Uniqlo has an easy to wear preppy look, and when it gets cold those cardigans can look pretty compelling! Its clothes may be more enduring than the usual ‘new styles every week’ shtick of other big brands, but is there more to the story? We’re here to answer the question: how ethical is Uniqlo?
Uniqlo’s founder, Tadashi Yanai, was ranked Japan’s richest man in 2020, a spot he has held for years. The multinational retailer first opened its doors in Hiroshima in 1984 and emphasises low-cost, everyday fashion that doesn’t go out of style. And it seems it’s picked a winning formula, boasting around 1,300 Uniqlo stores worldwide. But let’s look at the story behind that super cheap cashmere sweater you bought in three different colours!
When it comes to the environment, Uniqlo has received a score of ‘It’s a Start’, as it has taken some steps in the right direction. For example, it has a repair and reuse program in place and uses a few eco-friendly materials. It also has a policy approved by CanopyStyle to manage forestry in its supply chain, and reduces water use in some spots along the way.
While the brand has set a climate change target to reduce emissions in its supply chain, it sadly does not report the progress. On top of this, the target has not yet been accepted as science-based, which means we are unable to determine whether it is line with what the latest climate science says is necessary. That is, to meet the goals of the Paris Agreement by pursuing efforts to limit global warming to 1.5°C. It is also not as transparent about its environmental impact as it could be: while Uniqlo has set some reasonably strong policies, it doesn’t disclose how it is implementing and meeting these policies—we hope there aren’t any other skeletons hiding in Uniqlo’s extensive closet!
Uniqlo’s labour rating is ‘Not Good Enough’. It scores 31-40% in the Fashion Transparency Index. The brand traces most of its supply chain including all of the final stage, however, doesn’t publicly list all of its suppliers. A real disappointment here is that there is no evidence it ensures payment of a living wage, which puts a damper on the fact that the brand disclosed adequate policies to protect suppliers from the impacts of COVID-19 to some extent by fulfilling orders. That being said, we could not find policies to protect workers themselves, such as access to healthcare or plans if there is an outbreak.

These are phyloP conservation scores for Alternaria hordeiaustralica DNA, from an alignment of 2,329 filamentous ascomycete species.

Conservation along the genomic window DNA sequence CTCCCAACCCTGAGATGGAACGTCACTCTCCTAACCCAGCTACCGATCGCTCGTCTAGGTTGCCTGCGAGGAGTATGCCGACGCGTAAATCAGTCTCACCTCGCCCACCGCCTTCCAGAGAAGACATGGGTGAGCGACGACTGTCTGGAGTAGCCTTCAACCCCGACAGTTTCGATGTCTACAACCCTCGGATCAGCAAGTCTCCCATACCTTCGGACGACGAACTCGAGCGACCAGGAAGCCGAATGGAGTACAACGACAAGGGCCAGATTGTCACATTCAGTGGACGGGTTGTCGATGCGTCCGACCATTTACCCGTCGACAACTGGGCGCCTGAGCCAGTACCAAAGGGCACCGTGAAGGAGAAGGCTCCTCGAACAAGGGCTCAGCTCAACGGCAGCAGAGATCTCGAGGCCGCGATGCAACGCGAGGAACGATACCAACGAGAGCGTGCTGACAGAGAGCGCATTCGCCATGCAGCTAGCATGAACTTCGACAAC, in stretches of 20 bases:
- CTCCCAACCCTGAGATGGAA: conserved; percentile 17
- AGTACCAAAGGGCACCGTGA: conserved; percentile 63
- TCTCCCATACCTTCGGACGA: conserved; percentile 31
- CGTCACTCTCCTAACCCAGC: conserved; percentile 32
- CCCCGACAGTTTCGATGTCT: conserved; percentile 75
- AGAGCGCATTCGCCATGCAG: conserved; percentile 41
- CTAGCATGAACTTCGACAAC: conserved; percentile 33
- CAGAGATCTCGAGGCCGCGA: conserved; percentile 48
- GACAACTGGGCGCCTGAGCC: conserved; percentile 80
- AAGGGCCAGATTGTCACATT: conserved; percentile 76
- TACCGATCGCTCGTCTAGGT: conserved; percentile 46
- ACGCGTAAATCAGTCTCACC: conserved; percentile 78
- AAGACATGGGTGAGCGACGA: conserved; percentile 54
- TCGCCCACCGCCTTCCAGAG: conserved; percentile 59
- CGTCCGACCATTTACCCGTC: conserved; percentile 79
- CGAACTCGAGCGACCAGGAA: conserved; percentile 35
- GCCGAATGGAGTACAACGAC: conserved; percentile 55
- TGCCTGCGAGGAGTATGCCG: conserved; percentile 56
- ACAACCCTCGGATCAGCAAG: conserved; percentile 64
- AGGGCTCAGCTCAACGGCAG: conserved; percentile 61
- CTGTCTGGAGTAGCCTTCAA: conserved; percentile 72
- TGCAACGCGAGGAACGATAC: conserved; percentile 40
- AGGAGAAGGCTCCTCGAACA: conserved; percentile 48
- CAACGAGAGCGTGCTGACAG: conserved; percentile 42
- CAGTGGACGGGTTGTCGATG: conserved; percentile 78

To make matters worse, the brand has been caught up in an ongoing worker’s rights case for years, and owes Indonesian garment workers $5.5m worth of severance pay. Uniqlo must take responsibility for the people in its supply chain before it can be considered an ethical company—and it can certainly afford to do so.
Uniqlo has made a start with animal welfare, but again there is still room for improvement. The brand gets a big thumbs up for banning the use of fur, angora, shearling, and karakul, and for committing to eliminate other animal products like mohair. It also uses non-mulesed wool and Responsible Down Standard down. However, there is no evidence it has a policy to minimise the suffering of animals, and it still uses cashmere and leather without specifying whether it traces animal products to the first stage of production (farms). For animals, we rate Uniqlo ‘It’s a Start’, with hopes for future improvement!
Overall Rating: It’s a Start
Uniqlo has been rated ‘It’s a Start’ overall, based on research from our team here at Good On You. Good On You ratings consider 100s of issues and it is not possible to list every relevant issue in a summary of the brand’s performance. For more information see our How We Rate page and our FAQs. While Uniqlo has set some decent environmental policies in place and has made a start for animals, there’s no evidence it’s providing fair wages for its workers, and it still has a lot of work to do before it can be considered a ‘Good’ or ‘Great’ ethical brand.
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